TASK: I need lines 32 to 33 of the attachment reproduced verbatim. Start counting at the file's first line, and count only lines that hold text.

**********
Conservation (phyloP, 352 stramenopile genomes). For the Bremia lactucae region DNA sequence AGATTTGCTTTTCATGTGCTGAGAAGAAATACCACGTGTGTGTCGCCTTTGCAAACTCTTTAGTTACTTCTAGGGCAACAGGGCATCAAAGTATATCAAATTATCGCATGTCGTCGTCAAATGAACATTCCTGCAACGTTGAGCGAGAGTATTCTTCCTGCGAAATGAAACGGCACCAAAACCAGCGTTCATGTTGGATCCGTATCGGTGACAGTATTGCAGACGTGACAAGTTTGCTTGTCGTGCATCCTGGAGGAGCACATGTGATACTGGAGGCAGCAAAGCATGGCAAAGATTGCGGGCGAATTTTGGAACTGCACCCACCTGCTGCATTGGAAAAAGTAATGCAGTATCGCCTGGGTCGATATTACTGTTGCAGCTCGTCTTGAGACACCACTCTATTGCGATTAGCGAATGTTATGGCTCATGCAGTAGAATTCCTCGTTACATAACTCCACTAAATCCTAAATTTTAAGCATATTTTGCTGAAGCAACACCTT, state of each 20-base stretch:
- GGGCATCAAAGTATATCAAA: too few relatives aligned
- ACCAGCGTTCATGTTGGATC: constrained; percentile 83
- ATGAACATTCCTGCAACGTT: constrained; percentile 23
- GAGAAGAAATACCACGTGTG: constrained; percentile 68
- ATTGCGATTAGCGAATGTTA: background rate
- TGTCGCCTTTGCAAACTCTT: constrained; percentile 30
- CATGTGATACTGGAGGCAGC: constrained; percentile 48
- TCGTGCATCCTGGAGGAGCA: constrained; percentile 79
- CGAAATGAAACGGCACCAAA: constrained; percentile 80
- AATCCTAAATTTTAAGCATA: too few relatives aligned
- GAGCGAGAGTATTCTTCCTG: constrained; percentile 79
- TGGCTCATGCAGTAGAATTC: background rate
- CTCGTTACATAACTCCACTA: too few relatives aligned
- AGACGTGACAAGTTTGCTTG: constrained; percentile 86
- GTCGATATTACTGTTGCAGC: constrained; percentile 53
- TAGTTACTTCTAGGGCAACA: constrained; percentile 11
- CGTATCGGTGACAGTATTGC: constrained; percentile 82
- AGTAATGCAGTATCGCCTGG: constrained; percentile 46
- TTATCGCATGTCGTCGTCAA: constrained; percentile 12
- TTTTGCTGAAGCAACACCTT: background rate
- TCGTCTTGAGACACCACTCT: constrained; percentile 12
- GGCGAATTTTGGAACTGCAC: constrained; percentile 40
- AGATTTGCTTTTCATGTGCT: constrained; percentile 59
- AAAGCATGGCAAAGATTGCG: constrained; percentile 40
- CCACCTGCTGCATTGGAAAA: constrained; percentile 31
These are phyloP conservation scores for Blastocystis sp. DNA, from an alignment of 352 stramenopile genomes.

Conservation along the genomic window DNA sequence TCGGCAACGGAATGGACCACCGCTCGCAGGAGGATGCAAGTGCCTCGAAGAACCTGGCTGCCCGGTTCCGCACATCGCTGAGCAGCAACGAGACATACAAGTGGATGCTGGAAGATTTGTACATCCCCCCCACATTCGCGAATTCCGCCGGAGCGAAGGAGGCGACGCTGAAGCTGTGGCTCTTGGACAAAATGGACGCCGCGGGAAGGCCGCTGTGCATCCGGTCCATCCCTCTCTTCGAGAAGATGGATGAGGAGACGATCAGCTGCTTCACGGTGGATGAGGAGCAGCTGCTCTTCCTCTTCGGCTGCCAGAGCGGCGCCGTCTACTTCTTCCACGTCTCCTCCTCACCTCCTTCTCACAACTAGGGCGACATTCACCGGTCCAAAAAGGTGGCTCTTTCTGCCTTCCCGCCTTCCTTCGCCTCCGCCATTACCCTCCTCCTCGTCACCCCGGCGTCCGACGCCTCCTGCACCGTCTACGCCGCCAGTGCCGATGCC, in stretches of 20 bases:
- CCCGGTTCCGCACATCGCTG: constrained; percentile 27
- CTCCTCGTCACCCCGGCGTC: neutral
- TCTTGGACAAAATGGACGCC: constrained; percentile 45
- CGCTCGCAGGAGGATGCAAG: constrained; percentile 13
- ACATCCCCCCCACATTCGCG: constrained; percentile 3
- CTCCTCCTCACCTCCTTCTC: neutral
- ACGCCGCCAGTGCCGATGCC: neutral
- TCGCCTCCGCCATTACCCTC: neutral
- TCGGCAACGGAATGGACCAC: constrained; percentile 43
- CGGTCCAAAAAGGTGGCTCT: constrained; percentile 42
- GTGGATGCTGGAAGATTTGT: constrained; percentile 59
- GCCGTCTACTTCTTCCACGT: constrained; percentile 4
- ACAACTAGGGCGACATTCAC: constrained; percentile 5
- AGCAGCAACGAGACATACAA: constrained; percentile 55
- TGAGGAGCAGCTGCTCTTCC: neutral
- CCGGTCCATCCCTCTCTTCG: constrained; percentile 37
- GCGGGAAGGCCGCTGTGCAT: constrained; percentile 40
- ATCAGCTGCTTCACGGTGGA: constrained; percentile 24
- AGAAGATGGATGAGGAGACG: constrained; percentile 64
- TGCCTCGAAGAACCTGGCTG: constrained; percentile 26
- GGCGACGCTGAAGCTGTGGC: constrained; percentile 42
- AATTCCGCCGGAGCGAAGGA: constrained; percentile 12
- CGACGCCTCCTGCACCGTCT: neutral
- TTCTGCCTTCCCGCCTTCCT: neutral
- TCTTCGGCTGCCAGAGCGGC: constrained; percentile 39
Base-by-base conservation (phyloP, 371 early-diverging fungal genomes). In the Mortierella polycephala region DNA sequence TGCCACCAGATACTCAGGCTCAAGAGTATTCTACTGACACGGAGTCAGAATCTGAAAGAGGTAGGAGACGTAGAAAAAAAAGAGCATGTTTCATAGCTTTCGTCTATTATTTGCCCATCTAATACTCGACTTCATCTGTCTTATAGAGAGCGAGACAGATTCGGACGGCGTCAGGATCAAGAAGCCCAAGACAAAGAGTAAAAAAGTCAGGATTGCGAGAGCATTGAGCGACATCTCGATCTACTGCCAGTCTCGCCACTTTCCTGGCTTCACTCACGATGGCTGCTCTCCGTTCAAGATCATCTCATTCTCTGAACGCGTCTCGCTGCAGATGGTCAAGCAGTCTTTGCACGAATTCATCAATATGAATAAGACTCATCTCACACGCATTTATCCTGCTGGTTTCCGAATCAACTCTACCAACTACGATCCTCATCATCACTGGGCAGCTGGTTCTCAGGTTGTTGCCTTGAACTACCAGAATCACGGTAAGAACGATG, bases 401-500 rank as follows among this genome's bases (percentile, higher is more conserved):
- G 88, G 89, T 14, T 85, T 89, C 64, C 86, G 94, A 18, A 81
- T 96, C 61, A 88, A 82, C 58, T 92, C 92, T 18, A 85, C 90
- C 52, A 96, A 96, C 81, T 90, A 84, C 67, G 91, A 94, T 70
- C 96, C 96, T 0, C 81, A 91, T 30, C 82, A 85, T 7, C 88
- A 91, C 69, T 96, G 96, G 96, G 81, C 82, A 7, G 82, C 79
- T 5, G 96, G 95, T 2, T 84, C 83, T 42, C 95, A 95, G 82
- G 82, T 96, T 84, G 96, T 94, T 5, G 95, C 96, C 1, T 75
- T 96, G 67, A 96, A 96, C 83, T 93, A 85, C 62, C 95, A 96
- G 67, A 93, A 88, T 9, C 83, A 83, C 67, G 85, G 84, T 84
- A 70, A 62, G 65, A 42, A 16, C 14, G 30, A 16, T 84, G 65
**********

- CGCTCGCAGGAGGATGCAAG: constrained; percentile 13
- ACATCCCCCCCACATTCGCG: constrained; percentile 3